Alright, so, let’s assume you have recruited a new searcher. What type of businesses are they typically looking to acquire? Also, what do typical acquisition multiples look like today for your targeted businesses?

HS: In general, we do not target a specific set of industry verticals. Our searchers are more opportunistic in nature, particularly in light of our relationship with YMFG. We do, of course, look for stable customer demand, above average local competitive dynamics, an overall simple business model and limited technology risk. Again, we have so far completed just one deal, but acquisition multiples generally fall within the 4x to 7x EBITDA range. Because of our close relationship with YMFG, most of our deals are proprietary, non-auctioned opportunities, where we focus more on the potential upside opportunity vs. the precise size metrics of a company. Generally speaking, though, we focus on businesses with $3M to $20M in revenue.

Also worth noting, inside the SMEs we typically target, “best practices” are usually lacking and the use of really any IT is almost always a rarity. Do realize that compensation levels within SMEs are often low & entirely based on seniority, however, Japanese workers tend to be very diligent and hard-working. So, human labor is usually deemed good enough versus feeling the need to pursue the unknowns involved in attempting to improve efficiencies via technology or unfamiliar business practices. Post-acquisition, we work closely with our searchers to really improve just about every aspect of the business. This is easier said than done, of course, given the entrenched employee expectations & processes & so on.

JBI: It sounds like there is significant upside in optimizing the business once acquired. After doing so, how does JaSFA plan to exit its investments?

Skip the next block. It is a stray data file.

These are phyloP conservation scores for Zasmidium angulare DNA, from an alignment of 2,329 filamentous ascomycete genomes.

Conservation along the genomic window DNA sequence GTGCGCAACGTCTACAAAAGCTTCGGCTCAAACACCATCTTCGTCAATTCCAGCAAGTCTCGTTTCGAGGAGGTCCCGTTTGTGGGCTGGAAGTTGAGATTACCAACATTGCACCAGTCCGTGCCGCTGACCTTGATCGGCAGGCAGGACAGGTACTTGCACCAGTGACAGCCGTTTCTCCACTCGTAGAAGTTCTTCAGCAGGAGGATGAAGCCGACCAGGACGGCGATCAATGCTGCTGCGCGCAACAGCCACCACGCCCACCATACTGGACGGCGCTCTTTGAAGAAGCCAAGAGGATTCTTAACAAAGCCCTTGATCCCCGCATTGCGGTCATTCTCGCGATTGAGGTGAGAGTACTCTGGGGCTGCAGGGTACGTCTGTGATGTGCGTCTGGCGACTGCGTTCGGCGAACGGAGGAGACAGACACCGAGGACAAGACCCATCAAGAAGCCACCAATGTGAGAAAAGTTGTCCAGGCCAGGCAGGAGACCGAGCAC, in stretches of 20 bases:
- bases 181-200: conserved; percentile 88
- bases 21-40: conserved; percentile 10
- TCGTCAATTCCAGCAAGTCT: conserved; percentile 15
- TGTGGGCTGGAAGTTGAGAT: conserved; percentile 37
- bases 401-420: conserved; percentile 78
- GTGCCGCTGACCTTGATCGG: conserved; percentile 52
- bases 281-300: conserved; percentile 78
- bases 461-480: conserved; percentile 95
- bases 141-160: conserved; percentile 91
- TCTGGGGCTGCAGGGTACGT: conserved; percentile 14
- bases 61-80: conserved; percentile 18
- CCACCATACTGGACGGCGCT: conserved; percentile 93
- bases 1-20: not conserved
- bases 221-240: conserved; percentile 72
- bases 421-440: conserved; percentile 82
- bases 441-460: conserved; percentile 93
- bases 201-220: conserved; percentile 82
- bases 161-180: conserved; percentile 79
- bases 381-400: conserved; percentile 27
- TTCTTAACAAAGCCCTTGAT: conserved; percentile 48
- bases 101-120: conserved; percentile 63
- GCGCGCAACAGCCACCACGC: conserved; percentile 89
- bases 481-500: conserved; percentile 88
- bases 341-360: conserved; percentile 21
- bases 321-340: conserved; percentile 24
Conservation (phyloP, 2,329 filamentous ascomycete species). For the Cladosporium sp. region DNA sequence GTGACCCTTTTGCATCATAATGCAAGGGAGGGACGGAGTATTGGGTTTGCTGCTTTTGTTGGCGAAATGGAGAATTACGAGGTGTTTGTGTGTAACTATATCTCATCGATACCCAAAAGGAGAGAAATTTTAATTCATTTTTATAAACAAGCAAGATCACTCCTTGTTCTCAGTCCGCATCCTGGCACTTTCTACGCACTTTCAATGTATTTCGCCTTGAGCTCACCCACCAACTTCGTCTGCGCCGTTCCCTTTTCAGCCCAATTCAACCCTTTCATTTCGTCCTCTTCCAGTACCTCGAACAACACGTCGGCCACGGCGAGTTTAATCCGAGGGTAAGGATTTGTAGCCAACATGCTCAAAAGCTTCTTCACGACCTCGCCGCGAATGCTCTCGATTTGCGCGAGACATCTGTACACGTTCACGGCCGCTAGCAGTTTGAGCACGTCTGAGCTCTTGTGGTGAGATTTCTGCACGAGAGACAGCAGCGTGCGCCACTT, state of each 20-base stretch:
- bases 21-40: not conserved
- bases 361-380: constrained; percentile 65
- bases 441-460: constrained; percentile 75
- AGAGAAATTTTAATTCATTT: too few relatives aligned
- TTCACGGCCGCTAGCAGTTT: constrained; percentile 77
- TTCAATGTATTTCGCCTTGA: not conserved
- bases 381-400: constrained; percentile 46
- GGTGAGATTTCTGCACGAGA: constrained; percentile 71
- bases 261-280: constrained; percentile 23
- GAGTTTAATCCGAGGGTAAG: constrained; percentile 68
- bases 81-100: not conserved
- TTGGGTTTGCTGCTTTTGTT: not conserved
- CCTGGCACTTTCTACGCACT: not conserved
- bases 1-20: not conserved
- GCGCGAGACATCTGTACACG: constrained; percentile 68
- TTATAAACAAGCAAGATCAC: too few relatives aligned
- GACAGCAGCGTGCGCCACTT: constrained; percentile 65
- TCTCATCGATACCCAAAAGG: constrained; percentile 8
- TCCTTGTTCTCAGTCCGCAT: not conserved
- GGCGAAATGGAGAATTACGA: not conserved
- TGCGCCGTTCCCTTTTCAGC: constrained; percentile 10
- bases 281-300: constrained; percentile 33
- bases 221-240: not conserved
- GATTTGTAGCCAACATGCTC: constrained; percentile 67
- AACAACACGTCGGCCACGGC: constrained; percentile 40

HS: In most cases, we’ll likely look to exit individual investments via a sale to a regional strategic. An IPO is certainly viable given the reality that very small companies can IPO in Japan, however, we would likely want to first acquire at least several “bolt-ons”, which will take time and perhaps additional outside investment. The remaining alternative we’ll naturally consider is a management buyout should the searcher choose to remain as the CEO beyond the initial three to seven year investment period.

JBI: How do you see JaSFA growing & evolving over the next decade?

HS: Quite simply, our aim is to establish a new, larger fund that covers the entirety of Japan. The exact timeline depends on our ability to establish an initial track record and to further grow the awareness of JaSFA among searchers, bankers, investors and ultimately SMB owners. If I had to guess a rough “kick-off” date for this initiative, I would say within the next 18 months or so.

JBI: Very exciting! That is not too far off.

A very relevant question for our readers, how difficult is it for international investors to tap into the Japanese search fund space today?

HS: Good question. It is admittedly very difficult at the moment, as there are few independent searchers today in Japan, unlike in the U.S. Of course, our goal is to open up our Fund II to international investors, which we feel will be a compelling offering that will allow investors to gain exposure to an array of searchers with the added support of our likely growing team at JaSFA. To that end, I would encourage any international investors interested in learning more about the Japanese SMB market and future opportunities among Japanese search funds to reach out to us! You can check out our website and send us a note via our Contact Us page.

JBI: We would second that to any readers out there. Japan is a very unique, highly attractive and untapped market for the search fund model. There is far more to the opportunity than we have been able to cover here though, so please do reach out to Shimazu-san to dig a bit deeper.

Alright, to close things out, we plan to ask the following question to every interviewee. What is one thing about Japan that you really love?

HS: The food and the people! Food here in Japan is just so good and cheap. Tokyo is one of the global epicenters for delicious food. Japanese people are also very hard-working, diligent & quite friendly. From a business perspective, I would say the operational capabilities and standards of Japanese companies are some of the highest in the world. This fact is the primary driver of my own personal investment thesis on Japanese SMBs.

JBI: Hard not to agree with all of those points!

Well, we can’t thank you enough, Shimazu-san, for sharing your story and insights today. We’re excited to follow JaSFA’s success moving forward!

HS: Of course. Thank you for the opportunity!